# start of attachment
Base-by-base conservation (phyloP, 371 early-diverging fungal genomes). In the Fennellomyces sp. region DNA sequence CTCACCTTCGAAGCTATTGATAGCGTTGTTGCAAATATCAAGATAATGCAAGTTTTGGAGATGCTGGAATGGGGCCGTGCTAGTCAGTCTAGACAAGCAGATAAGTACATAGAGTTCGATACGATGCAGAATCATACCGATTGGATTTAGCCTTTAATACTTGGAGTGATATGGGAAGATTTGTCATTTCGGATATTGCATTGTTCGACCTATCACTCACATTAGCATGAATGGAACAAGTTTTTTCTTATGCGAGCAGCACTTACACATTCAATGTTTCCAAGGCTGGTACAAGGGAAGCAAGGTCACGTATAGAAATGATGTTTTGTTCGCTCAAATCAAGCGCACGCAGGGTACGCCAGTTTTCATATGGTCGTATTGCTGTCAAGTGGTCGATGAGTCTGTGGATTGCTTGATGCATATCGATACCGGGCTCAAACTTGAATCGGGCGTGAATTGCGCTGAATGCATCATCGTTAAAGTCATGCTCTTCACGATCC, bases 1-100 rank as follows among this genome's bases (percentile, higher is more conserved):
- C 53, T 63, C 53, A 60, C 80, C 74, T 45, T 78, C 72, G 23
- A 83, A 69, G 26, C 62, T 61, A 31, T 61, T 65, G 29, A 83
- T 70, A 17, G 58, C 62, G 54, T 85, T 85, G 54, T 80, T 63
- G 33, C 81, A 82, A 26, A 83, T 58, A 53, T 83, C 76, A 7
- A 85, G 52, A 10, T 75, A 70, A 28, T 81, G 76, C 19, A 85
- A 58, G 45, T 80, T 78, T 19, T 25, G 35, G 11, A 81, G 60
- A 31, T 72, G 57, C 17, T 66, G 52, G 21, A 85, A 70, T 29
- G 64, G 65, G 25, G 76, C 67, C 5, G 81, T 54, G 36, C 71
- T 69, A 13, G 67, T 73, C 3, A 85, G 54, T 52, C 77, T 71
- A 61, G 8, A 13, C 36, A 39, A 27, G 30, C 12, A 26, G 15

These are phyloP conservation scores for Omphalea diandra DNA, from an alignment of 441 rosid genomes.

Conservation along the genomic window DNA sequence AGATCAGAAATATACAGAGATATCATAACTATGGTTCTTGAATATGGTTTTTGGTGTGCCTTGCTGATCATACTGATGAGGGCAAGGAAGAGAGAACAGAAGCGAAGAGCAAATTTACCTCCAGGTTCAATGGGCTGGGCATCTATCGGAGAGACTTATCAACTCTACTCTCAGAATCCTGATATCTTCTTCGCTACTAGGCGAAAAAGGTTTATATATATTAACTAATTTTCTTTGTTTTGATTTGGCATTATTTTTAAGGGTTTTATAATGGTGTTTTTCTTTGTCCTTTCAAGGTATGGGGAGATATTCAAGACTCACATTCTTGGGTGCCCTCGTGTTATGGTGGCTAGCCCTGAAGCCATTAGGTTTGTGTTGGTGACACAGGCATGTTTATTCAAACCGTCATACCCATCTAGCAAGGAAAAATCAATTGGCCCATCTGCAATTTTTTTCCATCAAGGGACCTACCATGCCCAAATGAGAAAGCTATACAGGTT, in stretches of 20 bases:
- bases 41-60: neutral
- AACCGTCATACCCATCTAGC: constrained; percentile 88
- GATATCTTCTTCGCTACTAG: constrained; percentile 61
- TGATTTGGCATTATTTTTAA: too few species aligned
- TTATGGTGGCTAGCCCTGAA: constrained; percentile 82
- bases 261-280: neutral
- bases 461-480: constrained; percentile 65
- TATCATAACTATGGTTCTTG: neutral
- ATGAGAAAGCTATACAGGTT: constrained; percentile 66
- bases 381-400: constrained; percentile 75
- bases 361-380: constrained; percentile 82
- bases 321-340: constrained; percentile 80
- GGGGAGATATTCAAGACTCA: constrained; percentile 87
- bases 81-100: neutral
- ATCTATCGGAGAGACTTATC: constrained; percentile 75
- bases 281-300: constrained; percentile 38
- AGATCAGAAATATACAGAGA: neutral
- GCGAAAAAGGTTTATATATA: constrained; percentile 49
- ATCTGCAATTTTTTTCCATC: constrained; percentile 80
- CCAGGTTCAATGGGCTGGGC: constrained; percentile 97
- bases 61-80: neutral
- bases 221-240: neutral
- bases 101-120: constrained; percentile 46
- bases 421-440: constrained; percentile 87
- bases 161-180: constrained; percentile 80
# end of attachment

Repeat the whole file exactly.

Base-by-base conservation (phyloP, 371 early-diverging fungal genomes). In the Fennellomyces sp. region DNA sequence CTCACCTTCGAAGCTATTGATAGCGTTGTTGCAAATATCAAGATAATGCAAGTTTTGGAGATGCTGGAATGGGGCCGTGCTAGTCAGTCTAGACAAGCAGATAAGTACATAGAGTTCGATACGATGCAGAATCATACCGATTGGATTTAGCCTTTAATACTTGGAGTGATATGGGAAGATTTGTCATTTCGGATATTGCATTGTTCGACCTATCACTCACATTAGCATGAATGGAACAAGTTTTTTCTTATGCGAGCAGCACTTACACATTCAATGTTTCCAAGGCTGGTACAAGGGAAGCAAGGTCACGTATAGAAATGATGTTTTGTTCGCTCAAATCAAGCGCACGCAGGGTACGCCAGTTTTCATATGGTCGTATTGCTGTCAAGTGGTCGATGAGTCTGTGGATTGCTTGATGCATATCGATACCGGGCTCAAACTTGAATCGGGCGTGAATTGCGCTGAATGCATCATCGTTAAAGTCATGCTCTTCACGATCC, bases 1-100 rank as follows among this genome's bases (percentile, higher is more conserved):
- C 53, T 63, C 53, A 60, C 80, C 74, T 45, T 78, C 72, G 23
- A 83, A 69, G 26, C 62, T 61, A 31, T 61, T 65, G 29, A 83
- T 70, A 17, G 58, C 62, G 54, T 85, T 85, G 54, T 80, T 63
- G 33, C 81, A 82, A 26, A 83, T 58, A 53, T 83, C 76, A 7
- A 85, G 52, A 10, T 75, A 70, A 28, T 81, G 76, C 19, A 85
- A 58, G 45, T 80, T 78, T 19, T 25, G 35, G 11, A 81, G 60
- A 31, T 72, G 57, C 17, T 66, G 52, G 21, A 85, A 70, T 29
- G 64, G 65, G 25, G 76, C 67, C 5, G 81, T 54, G 36, C 71
- T 69, A 13, G 67, T 73, C 3, A 85, G 54, T 52, C 77, T 71
- A 61, G 8, A 13, C 36, A 39, A 27, G 30, C 12, A 26, G 15

These are phyloP conservation scores for Omphalea diandra DNA, from an alignment of 441 rosid genomes.

Conservation along the genomic window DNA sequence AGATCAGAAATATACAGAGATATCATAACTATGGTTCTTGAATATGGTTTTTGGTGTGCCTTGCTGATCATACTGATGAGGGCAAGGAAGAGAGAACAGAAGCGAAGAGCAAATTTACCTCCAGGTTCAATGGGCTGGGCATCTATCGGAGAGACTTATCAACTCTACTCTCAGAATCCTGATATCTTCTTCGCTACTAGGCGAAAAAGGTTTATATATATTAACTAATTTTCTTTGTTTTGATTTGGCATTATTTTTAAGGGTTTTATAATGGTGTTTTTCTTTGTCCTTTCAAGGTATGGGGAGATATTCAAGACTCACATTCTTGGGTGCCCTCGTGTTATGGTGGCTAGCCCTGAAGCCATTAGGTTTGTGTTGGTGACACAGGCATGTTTATTCAAACCGTCATACCCATCTAGCAAGGAAAAATCAATTGGCCCATCTGCAATTTTTTTCCATCAAGGGACCTACCATGCCCAAATGAGAAAGCTATACAGGTT, in stretches of 20 bases:
- bases 41-60: neutral
- AACCGTCATACCCATCTAGC: constrained; percentile 88
- GATATCTTCTTCGCTACTAG: constrained; percentile 61
- TGATTTGGCATTATTTTTAA: too few species aligned
- TTATGGTGGCTAGCCCTGAA: constrained; percentile 82
- bases 261-280: neutral
- bases 461-480: constrained; percentile 65
- TATCATAACTATGGTTCTTG: neutral
- ATGAGAAAGCTATACAGGTT: constrained; percentile 66
- bases 381-400: constrained; percentile 75
- bases 361-380: constrained; percentile 82
- bases 321-340: constrained; percentile 80
- GGGGAGATATTCAAGACTCA: constrained; percentile 87
- bases 81-100: neutral
- ATCTATCGGAGAGACTTATC: constrained; percentile 75
- bases 281-300: constrained; percentile 38
- AGATCAGAAATATACAGAGA: neutral
- GCGAAAAAGGTTTATATATA: constrained; percentile 49
- ATCTGCAATTTTTTTCCATC: constrained; percentile 80
- CCAGGTTCAATGGGCTGGGC: constrained; percentile 97
- bases 61-80: neutral
- bases 221-240: neutral
- bases 101-120: constrained; percentile 46
- bases 421-440: constrained; percentile 87
- bases 161-180: constrained; percentile 80